Keep trying for a right-wing coalition, Dutch parties say

7th September 2010, Comments 0 comments


A majority in the Dutch Lower House has advised Queen Beatrix to have a programme for a new government drafted by Mark Rutte, the leader of the free-market liberal VVD party.

In the course of consultations to refloat the stranded coalition negotiations, the three parties involved all favoured a continuation of efforts towards a centre-right government. VVD, Geert Wilders' anti-Islam Freedom Party and the Christian Democrat Appeal CDA were close to reaching agreement when the talks broke down. This was caused by the loss of the minimal one-seat majority which the combination had in parliament.

Outgoing Health Minister, Ab Klink MP, derailed the talks by withdrawing his support for the proposed centre-right coalition on grounds of principle. He feared that Geert Wilders' Freedom Party would infringe the fundamental freedom of religion and damage the Dutch reputation abroad. Mr Klink's surprise resignation from parliament, however, reopened the door to the negotiating table. His successor as an MP is expected to be loyal to the Christian Democrat party line.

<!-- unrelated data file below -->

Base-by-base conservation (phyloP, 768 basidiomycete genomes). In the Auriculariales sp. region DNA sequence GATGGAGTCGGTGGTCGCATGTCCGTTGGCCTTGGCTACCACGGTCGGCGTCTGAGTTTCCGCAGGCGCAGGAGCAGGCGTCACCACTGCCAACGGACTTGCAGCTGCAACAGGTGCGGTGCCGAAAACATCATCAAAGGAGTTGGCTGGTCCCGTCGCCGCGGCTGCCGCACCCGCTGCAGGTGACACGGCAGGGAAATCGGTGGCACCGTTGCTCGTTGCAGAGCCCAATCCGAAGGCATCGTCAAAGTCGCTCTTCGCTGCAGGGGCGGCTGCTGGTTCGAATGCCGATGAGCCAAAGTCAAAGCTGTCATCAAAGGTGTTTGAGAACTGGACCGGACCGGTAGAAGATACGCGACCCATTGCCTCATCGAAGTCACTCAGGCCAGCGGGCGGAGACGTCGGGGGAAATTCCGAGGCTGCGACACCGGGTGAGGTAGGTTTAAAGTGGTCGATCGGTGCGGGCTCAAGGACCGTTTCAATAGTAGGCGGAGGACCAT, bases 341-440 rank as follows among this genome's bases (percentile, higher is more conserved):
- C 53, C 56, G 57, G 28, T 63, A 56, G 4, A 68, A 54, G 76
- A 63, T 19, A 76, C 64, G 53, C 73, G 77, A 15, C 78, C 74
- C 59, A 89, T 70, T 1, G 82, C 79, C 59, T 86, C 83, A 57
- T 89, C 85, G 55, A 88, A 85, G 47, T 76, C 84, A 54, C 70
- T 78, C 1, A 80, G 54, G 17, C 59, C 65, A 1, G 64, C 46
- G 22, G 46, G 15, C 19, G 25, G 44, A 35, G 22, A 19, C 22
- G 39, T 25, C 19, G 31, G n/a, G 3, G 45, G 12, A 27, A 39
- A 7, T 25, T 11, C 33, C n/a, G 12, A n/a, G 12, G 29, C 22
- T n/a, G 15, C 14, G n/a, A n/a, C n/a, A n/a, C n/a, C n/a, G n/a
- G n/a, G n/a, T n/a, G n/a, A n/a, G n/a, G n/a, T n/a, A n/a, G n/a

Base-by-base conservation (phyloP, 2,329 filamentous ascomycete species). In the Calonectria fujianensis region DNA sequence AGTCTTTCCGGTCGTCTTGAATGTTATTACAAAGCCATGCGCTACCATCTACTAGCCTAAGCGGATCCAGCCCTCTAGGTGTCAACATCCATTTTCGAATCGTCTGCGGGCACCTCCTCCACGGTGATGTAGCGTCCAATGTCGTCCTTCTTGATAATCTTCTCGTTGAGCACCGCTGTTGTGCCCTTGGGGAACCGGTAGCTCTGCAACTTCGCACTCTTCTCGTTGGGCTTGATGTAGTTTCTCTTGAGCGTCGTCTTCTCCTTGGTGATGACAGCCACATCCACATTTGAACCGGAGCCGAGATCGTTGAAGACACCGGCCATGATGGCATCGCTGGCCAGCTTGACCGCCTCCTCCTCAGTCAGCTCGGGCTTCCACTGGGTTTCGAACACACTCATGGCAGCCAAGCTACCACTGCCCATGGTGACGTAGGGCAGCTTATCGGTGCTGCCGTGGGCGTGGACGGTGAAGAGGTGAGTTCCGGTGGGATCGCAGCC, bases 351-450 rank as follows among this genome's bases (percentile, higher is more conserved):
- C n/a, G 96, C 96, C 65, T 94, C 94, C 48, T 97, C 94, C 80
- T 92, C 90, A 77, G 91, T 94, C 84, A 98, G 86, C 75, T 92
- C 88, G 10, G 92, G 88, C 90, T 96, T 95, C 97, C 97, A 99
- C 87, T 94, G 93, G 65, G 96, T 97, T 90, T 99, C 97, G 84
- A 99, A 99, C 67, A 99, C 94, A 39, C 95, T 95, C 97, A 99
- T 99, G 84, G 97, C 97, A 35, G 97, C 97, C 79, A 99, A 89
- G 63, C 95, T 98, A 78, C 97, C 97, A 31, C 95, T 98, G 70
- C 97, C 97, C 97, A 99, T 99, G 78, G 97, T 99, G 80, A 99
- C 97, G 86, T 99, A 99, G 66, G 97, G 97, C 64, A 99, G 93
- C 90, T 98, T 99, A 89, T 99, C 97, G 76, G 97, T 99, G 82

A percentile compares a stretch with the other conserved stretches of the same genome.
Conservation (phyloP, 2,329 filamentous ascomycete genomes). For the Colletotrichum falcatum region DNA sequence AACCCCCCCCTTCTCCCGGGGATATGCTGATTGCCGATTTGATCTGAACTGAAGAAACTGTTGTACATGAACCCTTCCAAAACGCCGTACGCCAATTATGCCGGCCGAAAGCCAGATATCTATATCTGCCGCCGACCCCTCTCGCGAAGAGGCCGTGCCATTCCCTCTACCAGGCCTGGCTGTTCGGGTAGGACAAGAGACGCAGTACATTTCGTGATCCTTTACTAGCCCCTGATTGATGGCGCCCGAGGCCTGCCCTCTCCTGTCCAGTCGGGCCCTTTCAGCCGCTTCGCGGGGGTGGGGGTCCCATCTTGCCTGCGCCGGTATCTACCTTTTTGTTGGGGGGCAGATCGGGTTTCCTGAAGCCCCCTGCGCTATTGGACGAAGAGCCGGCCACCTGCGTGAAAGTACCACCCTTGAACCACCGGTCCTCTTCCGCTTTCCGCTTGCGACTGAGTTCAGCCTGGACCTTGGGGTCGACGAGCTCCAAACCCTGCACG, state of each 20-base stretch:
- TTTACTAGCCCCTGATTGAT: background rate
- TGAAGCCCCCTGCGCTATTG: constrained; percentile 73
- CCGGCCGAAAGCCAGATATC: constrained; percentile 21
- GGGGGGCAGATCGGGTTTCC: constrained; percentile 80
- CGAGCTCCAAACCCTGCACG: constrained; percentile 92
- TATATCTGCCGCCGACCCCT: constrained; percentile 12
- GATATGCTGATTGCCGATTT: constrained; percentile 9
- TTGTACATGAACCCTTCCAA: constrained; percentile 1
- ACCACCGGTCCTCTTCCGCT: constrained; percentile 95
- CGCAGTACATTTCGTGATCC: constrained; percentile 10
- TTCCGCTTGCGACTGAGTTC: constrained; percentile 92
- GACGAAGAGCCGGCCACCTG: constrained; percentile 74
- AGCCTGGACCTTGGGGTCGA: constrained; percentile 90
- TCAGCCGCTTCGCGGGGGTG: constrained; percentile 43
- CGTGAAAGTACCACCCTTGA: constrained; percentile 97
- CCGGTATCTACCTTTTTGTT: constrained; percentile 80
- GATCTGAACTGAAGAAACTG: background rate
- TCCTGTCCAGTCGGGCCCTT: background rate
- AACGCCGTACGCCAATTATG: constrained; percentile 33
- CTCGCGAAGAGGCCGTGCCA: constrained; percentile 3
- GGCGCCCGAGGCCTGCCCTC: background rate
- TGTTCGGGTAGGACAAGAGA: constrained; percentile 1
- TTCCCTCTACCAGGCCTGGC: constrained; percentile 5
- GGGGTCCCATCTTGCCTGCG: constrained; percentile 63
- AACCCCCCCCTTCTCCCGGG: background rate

Constitution The new talks could focus on achieving agreement on a plan of action for the new government which VVD leader Rutte has offered to write. This proposal has now been endorsed by the three likely coalition partners, but a decision by the queen is not likely until later this week. In the Dutch constitutional monarchy, the head of state has only limited political powers, which are restricted to appointing prime ministers and post-election coalition negotiators.

Technocrats The option of a technocrat cabinet, proposed shortly after the 9 June elections by Council of State Vice-Chairman Herman Tjeenk Willink, has not been explored yet. Its proponents are drawing hope from the fact that it has not been rejected outright, either. Technocrat ministers would be experts with widely varying party affiliations but without direct involvement in politics, who would be called upon to solve the Netherlands' financial, social and environmental problems.

© Radio Netherlands Worldwide

0 Comments To This Article